The Runout Grooves with John Earls: Smith & Burrows interview and previewing The White Stripes
Each fortnight, leading music journalist John Earls goes deep on new releases, examines the latest vinyl issues and talks to the makers of the best new albums.
STAR PLAYERS: Talking to the makers of the best new albums
This week: Smith & Burrows
Best friends since Tom Smith's band Editors and Andy Burrows' former outfit Razorlight emerged, Smith & Burrows have finally followed up their cult 2011 festive-themed debut album Funny Looking Angels.
Named after a vintage Gibson guitar ad slogan, Only Smith & Burrows Is Good Enough is just that: the only wryly funny, harmony-heavy, new-style Simon & Garfunkel album you need to improve your mood for 37 minutes.
Tom and Andy told The Vinyl Whistle why their return took a while, their influence from cartoons and plans for a farming concept album.
Welcome back! It's certainly been a wait for a new Smith & Burrows album...
Andy Burrows: Thanks! We always thought we'd do a new album.
Tom Smith: Our families are close, and we'd always talk about it.
Andy: We'd always natter about "This might be a good Smith & Burrows idea." There was just never a sense of any external pressure, because we didn't have a record label. So no-one was making any demands on finishing it.
Tom: About three years ago, we stumbled across the sound for the album and the songwriting took a step forward. Smith & Burrows was always bubbling away in the background, and those bubbles got bigger until we thought "Oh shit, this is unavoidable!"
How do you decide if something is a Smith & Burrows song, rather than something for Editors or Andy Burrows?
Tom: I never have those thoughts when I'm writing. It's not that Smith & Burrows is more melodic, because plenty of Editors songs are like that too. It's more about the ideas that flow when we're in a room together. If I'd written Munich when I was with Andy, it would have worked as a Smith & Burrows song, even though it would have gone in a different direction.
Andy: In a weird way, I chuck a song to Tom if I'm more confident about it. For my own albums, so long as I like the song, that's all that matters. I have to have a level of belief that Tom will go "Yeah, I like that."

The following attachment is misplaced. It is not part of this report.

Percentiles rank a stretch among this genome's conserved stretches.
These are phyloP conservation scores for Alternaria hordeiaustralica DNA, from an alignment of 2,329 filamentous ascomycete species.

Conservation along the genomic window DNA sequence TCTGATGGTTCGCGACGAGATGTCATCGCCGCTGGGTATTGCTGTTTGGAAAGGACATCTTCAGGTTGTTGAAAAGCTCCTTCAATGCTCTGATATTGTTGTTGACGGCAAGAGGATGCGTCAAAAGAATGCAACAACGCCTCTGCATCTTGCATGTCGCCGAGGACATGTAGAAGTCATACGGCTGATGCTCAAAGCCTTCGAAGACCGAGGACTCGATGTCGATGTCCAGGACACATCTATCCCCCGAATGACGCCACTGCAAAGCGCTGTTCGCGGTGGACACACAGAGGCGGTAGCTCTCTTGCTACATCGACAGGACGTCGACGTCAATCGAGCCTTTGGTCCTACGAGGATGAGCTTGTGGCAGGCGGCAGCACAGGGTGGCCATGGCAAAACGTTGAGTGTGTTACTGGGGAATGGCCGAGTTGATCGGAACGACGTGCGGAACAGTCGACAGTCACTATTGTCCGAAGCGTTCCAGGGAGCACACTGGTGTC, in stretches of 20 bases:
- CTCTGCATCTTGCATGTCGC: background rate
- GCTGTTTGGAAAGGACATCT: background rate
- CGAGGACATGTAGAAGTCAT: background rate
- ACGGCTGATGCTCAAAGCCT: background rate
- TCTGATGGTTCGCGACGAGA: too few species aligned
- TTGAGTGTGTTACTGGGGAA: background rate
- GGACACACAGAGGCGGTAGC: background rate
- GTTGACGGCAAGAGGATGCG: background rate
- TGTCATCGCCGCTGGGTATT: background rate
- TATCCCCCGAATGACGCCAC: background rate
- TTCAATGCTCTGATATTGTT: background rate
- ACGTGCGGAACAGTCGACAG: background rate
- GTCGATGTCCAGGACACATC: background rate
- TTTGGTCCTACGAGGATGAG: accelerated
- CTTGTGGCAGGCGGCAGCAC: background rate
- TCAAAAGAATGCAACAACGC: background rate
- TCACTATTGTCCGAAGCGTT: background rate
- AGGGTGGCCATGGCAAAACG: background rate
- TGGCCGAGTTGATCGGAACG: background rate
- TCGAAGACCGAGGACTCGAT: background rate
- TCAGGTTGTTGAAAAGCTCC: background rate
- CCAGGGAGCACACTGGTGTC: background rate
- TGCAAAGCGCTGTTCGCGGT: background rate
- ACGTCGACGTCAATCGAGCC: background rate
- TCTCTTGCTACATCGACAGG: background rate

Some songs, like Buccaneer Rum Jum and Straight Up Like A Mohican, are surprisingly cartoon-like. Were cartoons an influence?
Tom: Yeah, I love the cartoon nature in some of these songs. Some Simon & Garfunkel songs have a similar vibe, which we tried to embrace, rather than be afraid of copying them.
Andy: That's certainly one influence, though I can't say I'm a cartoon nut, apart from the ones I saw as a kid in the 80s and watching cartoons with my children.
Tom: I'm the same. We watch a lot of Teen Titans with the kids.
The album was made in Tennessee with Jacquire King, producer for Kings Of Leon and Editors' album The Weight Of Your Love. What was it like with Jacquire?
Tom: We didn't think Jacquire would do it. He's a bit expensive for us, as our budget is a bit Aldi. Our demos had a personality that Jacquire helped us refine. We spent six weeks in a small place just outside Tennessee. It was so much fun, making a record with my mate in the Deep South with all that heat and culture.
Andy: We're lucky to have experienced a lot of magic from our bands being successful, but this felt like a dream. We're not a massive arena band, so being in America together, hanging out in bars and then being in an amazing studio - what a blast.
What are you up to away from Smith & Burrows?
Andy: The new series of After Life is about to start shooting, so I'll start working on the soundtrack for that soon. Ricky Gervais is always sending me bits of music which he thinks might sound good. And I've got enough music made for a quadruple Andy Burrows album. But nobody wants that from me, so maybe it'll be two double albums, who knows?
Tom: I've a pile of songs ready for the Editors boys to work on. Editors can't really work remotely, we need to be in the room together to make our songs work. The Best Of album we had out recently felt like the end of Chapter Two for the band, and we can't wait to start on Chapter Three.
Will it be 2031 before the third Smith & Burrows album?
Andy: I hereby promise that, by 2031, we'll have at least an album's worth of new ideas.
Tom: A decade is a big old chunk of change. We've got nothing else on, so there's no excuse not to start something. Maybe it'll be a concept album about cow farming next.
Release The Tracks - the best of the new albums released in the next fortnight
It's a good time for Noughties indie veterans this month. Editors and Razorlight alumni Smith & Burrows' second album is investigated further up, and it really is the dream return for anyone who's been pining since the gorgeous Funny Little Angels arrived way back in 2011.